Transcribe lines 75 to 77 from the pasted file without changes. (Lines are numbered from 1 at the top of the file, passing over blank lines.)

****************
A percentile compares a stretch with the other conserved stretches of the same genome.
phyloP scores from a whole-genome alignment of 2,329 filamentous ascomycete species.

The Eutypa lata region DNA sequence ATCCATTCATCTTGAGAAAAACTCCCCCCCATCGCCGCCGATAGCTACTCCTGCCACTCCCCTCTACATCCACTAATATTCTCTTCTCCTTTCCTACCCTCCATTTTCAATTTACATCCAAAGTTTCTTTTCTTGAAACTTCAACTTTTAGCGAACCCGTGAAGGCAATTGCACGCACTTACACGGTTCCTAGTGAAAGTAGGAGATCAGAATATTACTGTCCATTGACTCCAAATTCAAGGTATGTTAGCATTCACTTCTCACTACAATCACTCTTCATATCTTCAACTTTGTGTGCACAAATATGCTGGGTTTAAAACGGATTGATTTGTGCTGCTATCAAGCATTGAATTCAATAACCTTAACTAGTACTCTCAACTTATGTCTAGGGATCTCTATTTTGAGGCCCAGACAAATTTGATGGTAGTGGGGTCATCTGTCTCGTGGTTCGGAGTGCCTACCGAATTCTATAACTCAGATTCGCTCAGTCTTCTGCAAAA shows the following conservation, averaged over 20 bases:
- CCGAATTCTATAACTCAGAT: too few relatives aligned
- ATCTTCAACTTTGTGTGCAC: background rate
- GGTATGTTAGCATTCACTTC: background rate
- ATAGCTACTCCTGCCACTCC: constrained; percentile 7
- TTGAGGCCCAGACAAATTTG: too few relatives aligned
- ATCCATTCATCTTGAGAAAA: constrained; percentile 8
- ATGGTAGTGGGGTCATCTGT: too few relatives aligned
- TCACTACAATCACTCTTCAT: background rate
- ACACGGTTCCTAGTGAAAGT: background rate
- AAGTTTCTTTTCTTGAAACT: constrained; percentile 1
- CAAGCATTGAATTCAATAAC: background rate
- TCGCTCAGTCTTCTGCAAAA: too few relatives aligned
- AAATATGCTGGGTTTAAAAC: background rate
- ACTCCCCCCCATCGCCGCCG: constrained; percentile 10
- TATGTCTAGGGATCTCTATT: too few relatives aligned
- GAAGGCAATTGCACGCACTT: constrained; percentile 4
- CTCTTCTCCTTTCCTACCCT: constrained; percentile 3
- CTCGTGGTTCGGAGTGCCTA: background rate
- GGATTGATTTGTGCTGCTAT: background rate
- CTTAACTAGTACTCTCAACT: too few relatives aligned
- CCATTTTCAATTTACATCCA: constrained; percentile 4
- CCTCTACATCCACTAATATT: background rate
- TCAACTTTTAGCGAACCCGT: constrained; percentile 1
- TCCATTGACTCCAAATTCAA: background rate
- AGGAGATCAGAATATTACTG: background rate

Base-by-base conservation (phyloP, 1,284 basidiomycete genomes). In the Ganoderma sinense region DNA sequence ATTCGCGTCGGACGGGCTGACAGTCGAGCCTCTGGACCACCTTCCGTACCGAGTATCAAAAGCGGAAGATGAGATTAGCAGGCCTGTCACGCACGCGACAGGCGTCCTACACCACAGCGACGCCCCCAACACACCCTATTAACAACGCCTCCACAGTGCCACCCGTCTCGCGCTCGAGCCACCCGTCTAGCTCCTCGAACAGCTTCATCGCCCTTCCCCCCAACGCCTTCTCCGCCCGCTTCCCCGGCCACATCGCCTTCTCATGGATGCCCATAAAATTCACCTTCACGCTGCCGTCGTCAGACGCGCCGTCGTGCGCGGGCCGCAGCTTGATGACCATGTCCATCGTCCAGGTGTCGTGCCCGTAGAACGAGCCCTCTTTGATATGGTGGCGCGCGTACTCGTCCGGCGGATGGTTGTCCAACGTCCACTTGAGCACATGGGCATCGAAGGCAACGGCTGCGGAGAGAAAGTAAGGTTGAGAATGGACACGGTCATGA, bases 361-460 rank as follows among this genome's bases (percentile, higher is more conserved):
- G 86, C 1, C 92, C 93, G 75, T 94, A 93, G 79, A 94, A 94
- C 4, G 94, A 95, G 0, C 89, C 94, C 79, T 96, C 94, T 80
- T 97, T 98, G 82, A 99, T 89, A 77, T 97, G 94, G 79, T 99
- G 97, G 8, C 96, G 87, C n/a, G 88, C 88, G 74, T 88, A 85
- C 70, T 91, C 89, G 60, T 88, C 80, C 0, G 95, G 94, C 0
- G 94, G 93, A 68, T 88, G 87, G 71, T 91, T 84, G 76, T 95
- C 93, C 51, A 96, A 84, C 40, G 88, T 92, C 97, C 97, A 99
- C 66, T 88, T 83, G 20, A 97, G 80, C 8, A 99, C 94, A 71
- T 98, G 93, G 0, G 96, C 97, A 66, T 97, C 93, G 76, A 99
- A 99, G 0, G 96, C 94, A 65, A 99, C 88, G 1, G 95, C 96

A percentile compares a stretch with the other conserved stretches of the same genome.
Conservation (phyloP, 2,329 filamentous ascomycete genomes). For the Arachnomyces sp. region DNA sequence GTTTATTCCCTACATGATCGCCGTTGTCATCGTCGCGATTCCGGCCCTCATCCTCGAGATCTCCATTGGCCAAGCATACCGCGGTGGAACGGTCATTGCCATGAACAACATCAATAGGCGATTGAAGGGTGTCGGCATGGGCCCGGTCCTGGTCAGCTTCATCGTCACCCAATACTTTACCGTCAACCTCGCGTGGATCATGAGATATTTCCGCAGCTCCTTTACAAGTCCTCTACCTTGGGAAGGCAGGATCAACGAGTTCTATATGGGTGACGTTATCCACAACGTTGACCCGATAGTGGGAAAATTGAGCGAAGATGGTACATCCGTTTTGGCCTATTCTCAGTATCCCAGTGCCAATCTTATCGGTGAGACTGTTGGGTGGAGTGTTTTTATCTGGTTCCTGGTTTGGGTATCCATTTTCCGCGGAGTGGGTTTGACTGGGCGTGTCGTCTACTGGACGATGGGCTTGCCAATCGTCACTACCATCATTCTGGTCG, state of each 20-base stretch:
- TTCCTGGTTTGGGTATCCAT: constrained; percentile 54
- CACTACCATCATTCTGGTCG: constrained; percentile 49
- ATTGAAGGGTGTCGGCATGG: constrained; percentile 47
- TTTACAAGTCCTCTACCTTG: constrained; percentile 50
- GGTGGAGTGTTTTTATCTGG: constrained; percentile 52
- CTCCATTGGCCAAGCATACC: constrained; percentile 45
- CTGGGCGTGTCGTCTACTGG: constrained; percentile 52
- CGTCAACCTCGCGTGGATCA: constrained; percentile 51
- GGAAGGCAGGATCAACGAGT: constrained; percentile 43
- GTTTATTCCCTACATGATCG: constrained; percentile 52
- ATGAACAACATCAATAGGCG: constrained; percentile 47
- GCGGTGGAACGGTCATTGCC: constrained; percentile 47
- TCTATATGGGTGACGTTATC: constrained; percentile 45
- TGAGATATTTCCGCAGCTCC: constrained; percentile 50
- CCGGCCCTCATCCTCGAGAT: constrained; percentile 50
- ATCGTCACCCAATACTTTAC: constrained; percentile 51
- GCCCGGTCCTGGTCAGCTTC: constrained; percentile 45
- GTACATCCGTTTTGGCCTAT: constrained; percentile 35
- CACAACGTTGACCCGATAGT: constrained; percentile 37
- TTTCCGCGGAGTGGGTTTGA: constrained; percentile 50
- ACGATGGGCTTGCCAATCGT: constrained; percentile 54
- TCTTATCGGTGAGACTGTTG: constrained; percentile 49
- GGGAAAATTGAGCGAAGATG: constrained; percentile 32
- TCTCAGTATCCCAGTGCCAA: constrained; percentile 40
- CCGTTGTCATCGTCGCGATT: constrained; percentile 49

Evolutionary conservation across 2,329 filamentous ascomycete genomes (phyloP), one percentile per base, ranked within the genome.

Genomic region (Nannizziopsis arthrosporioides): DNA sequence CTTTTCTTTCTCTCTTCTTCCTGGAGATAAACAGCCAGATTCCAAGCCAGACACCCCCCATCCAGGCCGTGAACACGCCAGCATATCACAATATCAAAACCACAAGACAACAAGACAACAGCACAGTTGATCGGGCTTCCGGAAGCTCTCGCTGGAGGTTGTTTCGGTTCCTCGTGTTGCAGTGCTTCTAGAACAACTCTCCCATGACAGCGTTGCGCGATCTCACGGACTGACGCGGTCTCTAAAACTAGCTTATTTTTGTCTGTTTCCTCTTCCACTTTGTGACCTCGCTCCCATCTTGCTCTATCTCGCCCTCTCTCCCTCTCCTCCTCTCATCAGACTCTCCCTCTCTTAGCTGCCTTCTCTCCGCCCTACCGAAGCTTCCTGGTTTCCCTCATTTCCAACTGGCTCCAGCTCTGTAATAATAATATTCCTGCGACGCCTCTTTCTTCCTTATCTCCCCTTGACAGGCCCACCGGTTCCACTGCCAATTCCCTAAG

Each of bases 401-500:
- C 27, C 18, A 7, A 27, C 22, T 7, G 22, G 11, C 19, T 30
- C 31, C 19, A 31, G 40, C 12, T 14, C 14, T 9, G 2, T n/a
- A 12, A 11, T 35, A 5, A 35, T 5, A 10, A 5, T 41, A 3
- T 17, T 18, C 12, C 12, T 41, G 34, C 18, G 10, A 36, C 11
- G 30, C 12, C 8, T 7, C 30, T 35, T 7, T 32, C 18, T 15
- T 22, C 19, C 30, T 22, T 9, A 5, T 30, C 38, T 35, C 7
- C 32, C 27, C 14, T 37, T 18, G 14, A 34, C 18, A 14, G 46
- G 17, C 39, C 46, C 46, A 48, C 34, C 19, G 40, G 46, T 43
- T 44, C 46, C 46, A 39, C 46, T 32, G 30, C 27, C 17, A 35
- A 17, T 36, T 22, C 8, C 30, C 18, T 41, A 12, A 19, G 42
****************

- T 22, C 19, C 30, T 22, T 9, A 5, T 30, C 38, T 35, C 7
- C 32, C 27, C 14, T 37, T 18, G 14, A 34, C 18, A 14, G 46
- G 17, C 39, C 46, C 46, A 48, C 34, C 19, G 40, G 46, T 43